The WordPress editor interface

Similarly, if you ever wanted to edit that content at a later date, you could just go in and edit it using that same editor, rather than needing to directly edit the static HTML file on your server.

Pros and Cons of WordPress
We’ll get into some of the pros and cons of a static HTML website in a second, but let’s start with some of the reasons that over 39.5% of the entire Internet is now using WordPress.

Code-Free Content Management
The biggest benefit of WordPress is that it can almost completely eliminate code from the day-to-day management of your website. Instead, most of the actions that you’ll want to take can be performed using a graphic interface.

With this graphic interface, you can:

Create new content
Change how your site looks
Change how your site functions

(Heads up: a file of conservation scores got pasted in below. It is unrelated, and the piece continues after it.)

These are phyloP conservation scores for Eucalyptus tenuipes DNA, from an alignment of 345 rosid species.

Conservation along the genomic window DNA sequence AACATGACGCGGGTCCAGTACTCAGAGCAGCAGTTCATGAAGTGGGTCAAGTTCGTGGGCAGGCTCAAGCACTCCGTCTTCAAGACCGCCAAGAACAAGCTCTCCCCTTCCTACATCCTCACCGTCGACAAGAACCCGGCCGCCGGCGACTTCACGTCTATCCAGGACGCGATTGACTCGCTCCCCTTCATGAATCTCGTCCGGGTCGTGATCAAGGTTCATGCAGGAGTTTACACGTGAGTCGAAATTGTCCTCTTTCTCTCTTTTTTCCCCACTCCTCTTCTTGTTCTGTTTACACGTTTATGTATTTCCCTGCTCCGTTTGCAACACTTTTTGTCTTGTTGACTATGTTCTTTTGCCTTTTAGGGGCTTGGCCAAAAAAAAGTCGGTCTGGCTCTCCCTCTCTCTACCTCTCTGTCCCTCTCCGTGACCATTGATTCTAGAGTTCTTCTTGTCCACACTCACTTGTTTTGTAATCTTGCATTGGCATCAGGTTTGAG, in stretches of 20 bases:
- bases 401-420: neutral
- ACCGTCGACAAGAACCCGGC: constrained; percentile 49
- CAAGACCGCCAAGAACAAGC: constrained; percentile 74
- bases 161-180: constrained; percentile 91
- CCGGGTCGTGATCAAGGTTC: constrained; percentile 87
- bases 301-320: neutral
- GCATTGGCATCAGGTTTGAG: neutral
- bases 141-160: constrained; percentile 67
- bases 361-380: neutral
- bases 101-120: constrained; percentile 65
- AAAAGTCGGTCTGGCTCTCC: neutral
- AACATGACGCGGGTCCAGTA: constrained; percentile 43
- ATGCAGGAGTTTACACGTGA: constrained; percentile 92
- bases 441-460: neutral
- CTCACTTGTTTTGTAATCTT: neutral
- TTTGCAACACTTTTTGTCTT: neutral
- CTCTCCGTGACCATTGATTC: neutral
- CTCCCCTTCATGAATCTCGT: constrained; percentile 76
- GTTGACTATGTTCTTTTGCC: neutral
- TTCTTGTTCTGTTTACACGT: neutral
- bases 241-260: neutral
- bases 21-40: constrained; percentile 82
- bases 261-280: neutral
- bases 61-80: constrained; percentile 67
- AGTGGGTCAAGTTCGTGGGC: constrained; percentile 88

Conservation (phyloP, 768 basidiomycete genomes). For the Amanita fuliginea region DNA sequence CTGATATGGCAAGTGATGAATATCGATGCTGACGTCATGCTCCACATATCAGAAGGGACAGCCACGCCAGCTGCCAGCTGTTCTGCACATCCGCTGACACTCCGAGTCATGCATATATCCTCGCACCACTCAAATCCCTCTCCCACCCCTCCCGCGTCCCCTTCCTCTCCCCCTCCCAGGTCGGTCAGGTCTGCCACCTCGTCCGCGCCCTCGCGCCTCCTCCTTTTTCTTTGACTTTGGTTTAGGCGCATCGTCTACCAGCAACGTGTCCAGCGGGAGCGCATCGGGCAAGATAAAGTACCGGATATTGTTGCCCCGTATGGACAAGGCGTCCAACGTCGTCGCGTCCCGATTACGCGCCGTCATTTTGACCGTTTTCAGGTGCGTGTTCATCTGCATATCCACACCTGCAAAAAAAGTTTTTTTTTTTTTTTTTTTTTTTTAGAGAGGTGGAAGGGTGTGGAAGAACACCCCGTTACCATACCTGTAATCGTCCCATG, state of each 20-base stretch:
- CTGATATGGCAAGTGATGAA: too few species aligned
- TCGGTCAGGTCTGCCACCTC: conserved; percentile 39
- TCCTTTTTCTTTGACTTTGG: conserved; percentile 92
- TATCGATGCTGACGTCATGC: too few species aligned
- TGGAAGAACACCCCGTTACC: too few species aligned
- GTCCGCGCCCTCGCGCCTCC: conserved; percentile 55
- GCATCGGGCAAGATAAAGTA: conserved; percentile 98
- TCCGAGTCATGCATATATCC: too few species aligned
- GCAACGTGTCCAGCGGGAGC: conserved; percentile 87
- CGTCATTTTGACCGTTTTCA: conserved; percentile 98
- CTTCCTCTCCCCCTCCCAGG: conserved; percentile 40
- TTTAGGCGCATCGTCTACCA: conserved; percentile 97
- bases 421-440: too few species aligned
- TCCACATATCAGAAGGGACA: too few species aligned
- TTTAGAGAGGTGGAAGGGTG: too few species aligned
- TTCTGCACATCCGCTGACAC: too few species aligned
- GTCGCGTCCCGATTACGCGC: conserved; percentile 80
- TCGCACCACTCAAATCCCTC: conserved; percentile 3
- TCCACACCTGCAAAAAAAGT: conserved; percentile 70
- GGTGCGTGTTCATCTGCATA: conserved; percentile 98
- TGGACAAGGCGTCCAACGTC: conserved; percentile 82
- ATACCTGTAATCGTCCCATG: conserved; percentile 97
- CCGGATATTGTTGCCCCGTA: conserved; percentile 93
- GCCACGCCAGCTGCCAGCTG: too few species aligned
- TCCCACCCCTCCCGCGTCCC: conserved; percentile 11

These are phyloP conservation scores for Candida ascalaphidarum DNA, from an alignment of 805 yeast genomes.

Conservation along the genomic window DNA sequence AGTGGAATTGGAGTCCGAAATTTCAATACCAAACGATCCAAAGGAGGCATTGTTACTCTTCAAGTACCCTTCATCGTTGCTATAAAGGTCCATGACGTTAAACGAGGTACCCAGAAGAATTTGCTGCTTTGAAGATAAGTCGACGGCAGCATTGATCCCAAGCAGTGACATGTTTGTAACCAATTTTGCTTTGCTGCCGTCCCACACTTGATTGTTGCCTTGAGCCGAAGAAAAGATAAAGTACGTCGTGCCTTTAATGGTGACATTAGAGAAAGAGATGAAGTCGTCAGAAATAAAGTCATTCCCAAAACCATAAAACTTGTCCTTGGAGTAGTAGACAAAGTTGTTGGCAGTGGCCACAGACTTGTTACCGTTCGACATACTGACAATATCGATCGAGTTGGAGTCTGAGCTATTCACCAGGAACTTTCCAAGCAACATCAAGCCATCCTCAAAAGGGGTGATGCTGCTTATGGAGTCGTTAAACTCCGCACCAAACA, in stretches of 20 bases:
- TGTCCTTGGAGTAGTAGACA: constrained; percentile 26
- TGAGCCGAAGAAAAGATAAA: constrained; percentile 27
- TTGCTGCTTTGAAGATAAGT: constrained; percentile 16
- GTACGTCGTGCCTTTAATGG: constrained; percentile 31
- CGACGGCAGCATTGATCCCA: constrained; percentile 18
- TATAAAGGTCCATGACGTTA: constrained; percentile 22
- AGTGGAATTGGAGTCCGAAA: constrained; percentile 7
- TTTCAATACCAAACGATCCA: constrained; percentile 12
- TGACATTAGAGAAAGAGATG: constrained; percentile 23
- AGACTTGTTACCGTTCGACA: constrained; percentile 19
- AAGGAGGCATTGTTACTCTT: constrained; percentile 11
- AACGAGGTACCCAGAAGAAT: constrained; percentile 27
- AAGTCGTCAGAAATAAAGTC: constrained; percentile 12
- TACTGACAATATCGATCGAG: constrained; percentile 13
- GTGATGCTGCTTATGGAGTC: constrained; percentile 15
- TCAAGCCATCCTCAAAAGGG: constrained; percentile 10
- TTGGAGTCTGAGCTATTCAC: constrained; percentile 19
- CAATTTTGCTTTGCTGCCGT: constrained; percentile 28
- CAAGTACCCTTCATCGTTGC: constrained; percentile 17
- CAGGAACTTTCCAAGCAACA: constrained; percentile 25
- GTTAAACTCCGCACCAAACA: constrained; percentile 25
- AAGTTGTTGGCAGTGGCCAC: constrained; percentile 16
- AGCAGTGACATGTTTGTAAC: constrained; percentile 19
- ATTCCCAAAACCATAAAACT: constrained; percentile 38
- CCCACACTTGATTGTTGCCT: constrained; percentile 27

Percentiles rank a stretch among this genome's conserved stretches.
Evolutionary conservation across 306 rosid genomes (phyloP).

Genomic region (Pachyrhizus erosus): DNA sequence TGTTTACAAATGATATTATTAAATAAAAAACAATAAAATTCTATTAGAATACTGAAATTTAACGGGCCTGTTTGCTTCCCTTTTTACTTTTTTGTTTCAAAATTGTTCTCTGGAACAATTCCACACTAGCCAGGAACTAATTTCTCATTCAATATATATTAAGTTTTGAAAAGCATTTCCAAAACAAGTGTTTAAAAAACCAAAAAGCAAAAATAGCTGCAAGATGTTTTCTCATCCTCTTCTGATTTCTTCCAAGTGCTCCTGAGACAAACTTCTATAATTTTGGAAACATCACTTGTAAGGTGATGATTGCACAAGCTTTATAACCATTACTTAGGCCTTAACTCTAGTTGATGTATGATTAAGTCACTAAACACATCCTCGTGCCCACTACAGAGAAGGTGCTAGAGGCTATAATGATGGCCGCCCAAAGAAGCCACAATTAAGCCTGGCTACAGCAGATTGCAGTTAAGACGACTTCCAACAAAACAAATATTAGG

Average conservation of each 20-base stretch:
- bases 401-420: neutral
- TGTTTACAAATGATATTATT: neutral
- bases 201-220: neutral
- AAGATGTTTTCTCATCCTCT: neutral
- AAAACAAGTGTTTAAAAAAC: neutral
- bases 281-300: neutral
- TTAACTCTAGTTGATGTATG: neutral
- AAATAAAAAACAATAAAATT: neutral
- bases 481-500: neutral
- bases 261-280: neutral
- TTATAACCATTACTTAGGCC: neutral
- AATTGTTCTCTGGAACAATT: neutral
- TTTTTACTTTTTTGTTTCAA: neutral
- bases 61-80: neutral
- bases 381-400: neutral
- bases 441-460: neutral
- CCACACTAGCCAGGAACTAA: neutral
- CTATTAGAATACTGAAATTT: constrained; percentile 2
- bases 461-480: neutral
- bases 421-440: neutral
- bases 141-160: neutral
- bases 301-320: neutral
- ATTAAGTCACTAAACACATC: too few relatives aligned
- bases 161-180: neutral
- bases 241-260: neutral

Configure important SEO settings
Perform plenty of other important actions
Unless you live and breathe HTML/CSS (and probably even if you do), this approach is going to make it a lot easier to manage every aspect of your website.

Easy to Change How Your Site Looks
Every WordPress site needs something called a theme. Your theme determines how your site looks on the frontend. To install a new WordPress theme, you basically click a button or upload a single file and your site instantly adopts that styling:

wordpress themes
How you add a new WordPress theme

On the other hand, with a static HTML site, you control how your site looks using your own CSS. Not only is this time-consuming to set up in the first place, it will be similarly time-consuming if you ever want to radically change how your static HTML site looks in the future. Yes, there are CSS frameworks you can use to speed this process up, but it still requires more work and expertise to be able to manage.